But then again, you may also be accelerating the change. So it's not wasted.

    The fact it's not a new idea isn't really the point. Tom Good had a generator in his basement that ran on methane, didn't he? It's the industrialisation and application of the technology that matters, not the simple fact of it.
    Goodness is about what you do. Not what you pray to
    Sir Terry Pratchett
  • wild edgeswild edges The north west of south east WalesPosts: 1,625
    Of course another great step is to reduce your gas demand. If everyone stopped cooking with gas it would would be a huge step forward.
  • LynLyn DevonPosts: 10,708
    No gas on here where I live, and probably won’t ever be. 

    Gardening on the wild, windy west side of Dartmoor. 
    Freedom’s just another word for nothing left to lose. 
  • FireFire LondonPosts: 4,512
    edited 21 November
    "I like to think of it as an investment in green technology but in reality it's probably just another tax on idiots. "

    WE, why do you say that?
    The deep green vote would be to use no gas at all? In a London terrace house, what would be the alternative? (Serious question).

    And, yes, to others above, this is the first time that I have seen a national supplier offer 100% renewable gas. Green companies so far seem to have offset their gas carbon. 
  • PalaisglidePalaisglide Posts: 3,364
    My old Dad would say "if it sounds too good to be true then it is" Green energy is here to stay as it makes money for large companies, cheap green energy is a myth.
    All energy has a cost, here in the North East of England we see the results of Government Schemes to promote them and then the demise as the hand outs dry up.
    Experiments with sewage waste began in America in 1913, my own experience was with ICI Billingham when my Heavy Fabrication Works were involved with deep shaft treatment.
    Shafts up to 150 Ms were dug and lined then filled with slurry, high pressure Oxygen pumped in to speed up the changes required and then separated at the surface. You still needed holding tanks and we used our own Oxygen plants but it was a costly system although five times faster than normal flat bed systems, it did save on the amount of land needed for the plant. It is still running along with two others ICI had in other parts of the Country.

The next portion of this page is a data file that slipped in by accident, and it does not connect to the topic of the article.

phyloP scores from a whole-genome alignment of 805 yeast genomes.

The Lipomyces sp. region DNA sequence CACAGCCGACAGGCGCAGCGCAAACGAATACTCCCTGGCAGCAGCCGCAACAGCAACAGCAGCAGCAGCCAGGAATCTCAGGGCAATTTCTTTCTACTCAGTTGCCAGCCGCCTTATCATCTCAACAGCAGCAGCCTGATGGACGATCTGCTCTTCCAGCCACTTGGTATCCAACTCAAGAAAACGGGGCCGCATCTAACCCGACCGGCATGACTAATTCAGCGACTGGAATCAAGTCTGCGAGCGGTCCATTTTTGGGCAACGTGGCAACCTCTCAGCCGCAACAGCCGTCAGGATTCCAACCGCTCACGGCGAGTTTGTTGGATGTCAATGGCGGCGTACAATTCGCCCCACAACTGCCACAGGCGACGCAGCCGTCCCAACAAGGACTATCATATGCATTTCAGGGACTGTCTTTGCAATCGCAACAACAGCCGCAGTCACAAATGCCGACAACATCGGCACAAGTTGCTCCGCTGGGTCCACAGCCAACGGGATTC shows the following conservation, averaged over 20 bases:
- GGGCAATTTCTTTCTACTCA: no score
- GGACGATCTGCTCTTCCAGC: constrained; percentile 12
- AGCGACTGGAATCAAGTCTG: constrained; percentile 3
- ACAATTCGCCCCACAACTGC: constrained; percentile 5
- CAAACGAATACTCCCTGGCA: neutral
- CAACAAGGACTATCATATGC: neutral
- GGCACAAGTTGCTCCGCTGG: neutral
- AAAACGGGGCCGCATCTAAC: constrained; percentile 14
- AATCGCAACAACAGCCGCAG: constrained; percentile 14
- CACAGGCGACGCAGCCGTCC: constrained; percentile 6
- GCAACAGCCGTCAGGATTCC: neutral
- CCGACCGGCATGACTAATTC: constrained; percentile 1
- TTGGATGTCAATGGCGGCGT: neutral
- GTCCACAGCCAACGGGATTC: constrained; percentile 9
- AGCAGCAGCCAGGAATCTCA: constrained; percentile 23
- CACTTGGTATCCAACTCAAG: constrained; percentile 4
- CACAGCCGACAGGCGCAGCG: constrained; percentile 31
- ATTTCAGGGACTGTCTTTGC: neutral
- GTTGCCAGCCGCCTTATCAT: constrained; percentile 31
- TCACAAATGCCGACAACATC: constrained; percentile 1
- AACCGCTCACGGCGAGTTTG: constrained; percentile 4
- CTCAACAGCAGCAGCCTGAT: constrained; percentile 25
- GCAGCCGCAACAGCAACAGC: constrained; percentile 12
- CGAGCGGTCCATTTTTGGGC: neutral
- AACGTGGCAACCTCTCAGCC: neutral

We had green fuel Power Plants built to use locally grown wood chips? it turned out the wood was from Canada felled transported to chipping plants then by ship to Middlesbrough, there now seems to be a worry about the Cancer problems that could be caused by the burning.
    We once looked out on a pristine North Sea view now it is miles of wind turbines, good you say free power?? no those slow moving blades need a massive engineered gear box to get the speed up to generate the electricity, gear boxes full of oil that break down set on fire and can only be of use when the wind speed is correct, not too often.
    China and India are building coal fired generating stations at a rapid rate with no regard as to what the world thinks, our puny and costly efforts are not going to make a difference. We sit on two hundred years of coal that could be brought to the surface much more efficiently than used to be the case and the money wasted by Governments could be used to clean the fumes from the burning and make use of the gas produced.
    A thought, what happened to all the slurry from sewage?? Have you looked in your Compost bags lately?
    Frank.